Laura Tanenbaum

I.

No one stupider than a tourist. I walk in museums with colored construction paper. The people around me open Mariefountain pads of paper with gridded lines; they write with fountain pens. They sit in class changing the cartridges and it’s so impossible.

Final exam question: discuss the relationship between movement de baroque and movement du baroque. Score a 3 out of 20. Vous n’avez pas encore un niveau de francais sufficient. You’ve tried to dissolve your body and the doctor helpfully says, you don’t yet have the ability to do that.

Dinner of endives in cream and hard-boiled eggs. Parties where everyone is over seventy and asks you what you think about the death penalty. Walks to a cathedral with the girl who says, I feel good in my body, looking at the old woman about to undertake a long climb up the stairs, with uncertain results. How terrible, I say, that we look at them so we can feel better about ourselves. But old people are so kind, she says, they don’t mind at all.

II.

A summer in a small Connecticut town we decide is redneck. I spend my time my time with an intern from Stanford who everyone dislikes and may or may not be a compulsive liar. I decide I dislike him too, but that this is also a good reason to cultivate his friendship: a useful exercise.

He tells me he stole manuscripts from his university’s library, that he lost his virginity to his parents’ maid, that she was the one who seduced him, and something about the guy at his school who’s dating Chelsea Clinton. After each possible lie, he says with great seriousness, but you can’t tell anyone and I say back, who would I tell, by which I mean, who would believe you. He says he’s going to give in to his parents’ arranged marriage in just a few years. Doing something so backwards is almost like being radical.

It doesn’t bother me when he says this, and I don’t tell him what I think of the idea. Not being bothered and not saying what I think is something different. I decide I like how it feels. It doesn’t bother when he says, of his future arranged-marriage wife, that he’ll treat her badly but not as badly as someone else would, so he’d be doing the world a good turn. Maybe he’d even go down on her once a year. Maybe on her birthday. It doesn’t bother me when he asks me to read a law school application essay full of righteous indignation on behalf of battered women and says, I’m sure they’ll eat this crap up.

The only thing that bothers me is this. One afternoon when we’re in line at a drive through and right after he orders a Blizzard with extra M&Ms he says, apropos of nothing, I’m very impressed by your intelligence. I don’t say anything so he explains. It’s really something. For a chick. Then comes the one thing that bothered me, which was this: a lie that is all my own. Barely enough words to be a lie, but still, more untruthful than anything he’d thought to invent: I say thank you.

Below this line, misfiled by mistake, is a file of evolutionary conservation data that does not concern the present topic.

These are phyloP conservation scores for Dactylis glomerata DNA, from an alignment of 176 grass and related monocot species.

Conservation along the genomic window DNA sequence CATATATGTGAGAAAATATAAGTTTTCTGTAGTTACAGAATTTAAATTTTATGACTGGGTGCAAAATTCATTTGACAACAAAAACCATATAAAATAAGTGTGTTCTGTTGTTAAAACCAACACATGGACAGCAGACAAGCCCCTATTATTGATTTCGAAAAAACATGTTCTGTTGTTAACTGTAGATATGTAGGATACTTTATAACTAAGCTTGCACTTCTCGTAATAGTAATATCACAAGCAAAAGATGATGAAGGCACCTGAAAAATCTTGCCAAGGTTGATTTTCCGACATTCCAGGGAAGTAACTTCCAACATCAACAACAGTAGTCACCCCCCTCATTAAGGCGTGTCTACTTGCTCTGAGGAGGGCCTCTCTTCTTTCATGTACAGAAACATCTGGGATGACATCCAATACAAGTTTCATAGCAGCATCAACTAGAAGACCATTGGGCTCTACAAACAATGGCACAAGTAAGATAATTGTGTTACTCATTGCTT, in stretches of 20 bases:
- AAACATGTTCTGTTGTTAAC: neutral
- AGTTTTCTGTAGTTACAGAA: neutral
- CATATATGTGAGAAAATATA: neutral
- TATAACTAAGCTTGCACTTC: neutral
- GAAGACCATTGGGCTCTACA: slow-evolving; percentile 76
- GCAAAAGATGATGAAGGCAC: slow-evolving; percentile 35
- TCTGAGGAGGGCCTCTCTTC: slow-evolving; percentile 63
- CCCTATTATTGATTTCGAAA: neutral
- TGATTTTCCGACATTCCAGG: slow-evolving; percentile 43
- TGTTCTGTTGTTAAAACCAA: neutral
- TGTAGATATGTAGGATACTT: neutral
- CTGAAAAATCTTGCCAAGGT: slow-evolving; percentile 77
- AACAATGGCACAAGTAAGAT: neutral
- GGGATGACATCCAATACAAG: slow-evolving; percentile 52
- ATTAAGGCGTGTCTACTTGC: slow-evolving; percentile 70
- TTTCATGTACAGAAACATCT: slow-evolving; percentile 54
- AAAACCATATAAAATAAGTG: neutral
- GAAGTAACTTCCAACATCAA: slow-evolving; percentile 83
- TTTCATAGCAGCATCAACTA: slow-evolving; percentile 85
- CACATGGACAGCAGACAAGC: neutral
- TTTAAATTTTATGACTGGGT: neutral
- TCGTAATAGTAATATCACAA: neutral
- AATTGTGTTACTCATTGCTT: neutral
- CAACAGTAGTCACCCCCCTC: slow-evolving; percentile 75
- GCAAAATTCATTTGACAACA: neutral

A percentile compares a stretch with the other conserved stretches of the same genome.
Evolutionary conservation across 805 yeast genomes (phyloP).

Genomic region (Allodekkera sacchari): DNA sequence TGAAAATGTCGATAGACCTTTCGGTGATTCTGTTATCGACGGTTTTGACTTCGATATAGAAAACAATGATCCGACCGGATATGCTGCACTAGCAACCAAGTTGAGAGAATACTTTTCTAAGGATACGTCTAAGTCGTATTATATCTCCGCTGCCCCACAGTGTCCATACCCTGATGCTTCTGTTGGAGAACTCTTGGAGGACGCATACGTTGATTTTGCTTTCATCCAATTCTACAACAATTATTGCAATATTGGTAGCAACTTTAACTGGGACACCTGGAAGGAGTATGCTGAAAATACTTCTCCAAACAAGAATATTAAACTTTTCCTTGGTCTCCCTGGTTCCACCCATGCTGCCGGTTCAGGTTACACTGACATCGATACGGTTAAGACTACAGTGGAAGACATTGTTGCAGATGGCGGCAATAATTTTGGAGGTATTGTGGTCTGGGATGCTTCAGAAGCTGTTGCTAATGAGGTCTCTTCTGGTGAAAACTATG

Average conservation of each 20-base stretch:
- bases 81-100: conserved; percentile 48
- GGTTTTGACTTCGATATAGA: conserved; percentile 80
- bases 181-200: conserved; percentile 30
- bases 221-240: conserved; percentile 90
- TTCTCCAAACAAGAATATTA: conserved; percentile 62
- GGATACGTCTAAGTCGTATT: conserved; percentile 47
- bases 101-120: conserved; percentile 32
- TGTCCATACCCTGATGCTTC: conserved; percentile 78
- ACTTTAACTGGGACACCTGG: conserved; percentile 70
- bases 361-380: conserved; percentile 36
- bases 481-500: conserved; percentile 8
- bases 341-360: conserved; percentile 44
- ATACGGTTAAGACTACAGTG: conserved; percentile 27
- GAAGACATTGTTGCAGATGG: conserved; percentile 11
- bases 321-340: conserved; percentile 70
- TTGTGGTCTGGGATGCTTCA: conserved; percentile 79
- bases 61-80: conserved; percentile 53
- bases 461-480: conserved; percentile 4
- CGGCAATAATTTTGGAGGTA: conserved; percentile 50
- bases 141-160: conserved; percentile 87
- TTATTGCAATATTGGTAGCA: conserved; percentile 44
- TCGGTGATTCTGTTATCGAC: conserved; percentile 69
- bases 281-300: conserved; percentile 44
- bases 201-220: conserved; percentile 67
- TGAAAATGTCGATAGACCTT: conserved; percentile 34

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III.

Back in the country of my stupidity, I sit on stools next to the girl from the cathedral. She speaks better than me, but I speak more. Men come up to us. They ask questions. I respond, she says nothing. Weeks later I see them walking around, her and one or another of these men, and I keep my distance but I can see that now she has something to say, after all. ***********************************************************************************

IV.

“I don’t believe in those kinds of sentences,” I tell J., this dear and beautiful friend. Immediately I regret it.

“What do you mean sentences? It’s a beautiful evening, you’ve come across the country to see me and you’re complaining about sentences?”

But she knows the kind I mean. “You know. Sentences that go, Men. Dot dot semicolon. Women. Dot dot dot.” I tell her that if had my way, all the ink in every article that said such a thing would dissolve as soon as you read them, staining your hands and leaving plenty of time while you scrubbed them to ponder just what men and women are not really like. Nevertheless sometimes there is a not wholly dissimilar sentence I will listen to; the kind of sentences comes from the pages of certain books, from certain people who demand your attention, even when they write these kinds of sentences.

And sometimes when I am upset, when I am not thinking, when there is no line and no correctness to my thoughts, the sentences have no shape at all. They sneak in to an ear or some other opening and they are just the thing they are about. I am telling J. about those sentences I don’t believe in, but I am also talking about this other thing so she looks at me kindly and says, “We fall in love with men; they fall in love with the way we make them feel.” And there it is: roast chicken and wine on a west coast balcony, her daughter’s voice calling to us from inside the house, a semicolon between two worlds, the snap of a thought when it breaks in two.

 
 
 


Laura Tanenbaum teachs composition, literature, and creative writing at LaGuardia Community College, City University of New York. Her fiction has previously appeared in failbetter, Steel City Review and SmokeLong Quarterly, and her reviews appear semi-regularly in Open Letters Monthly.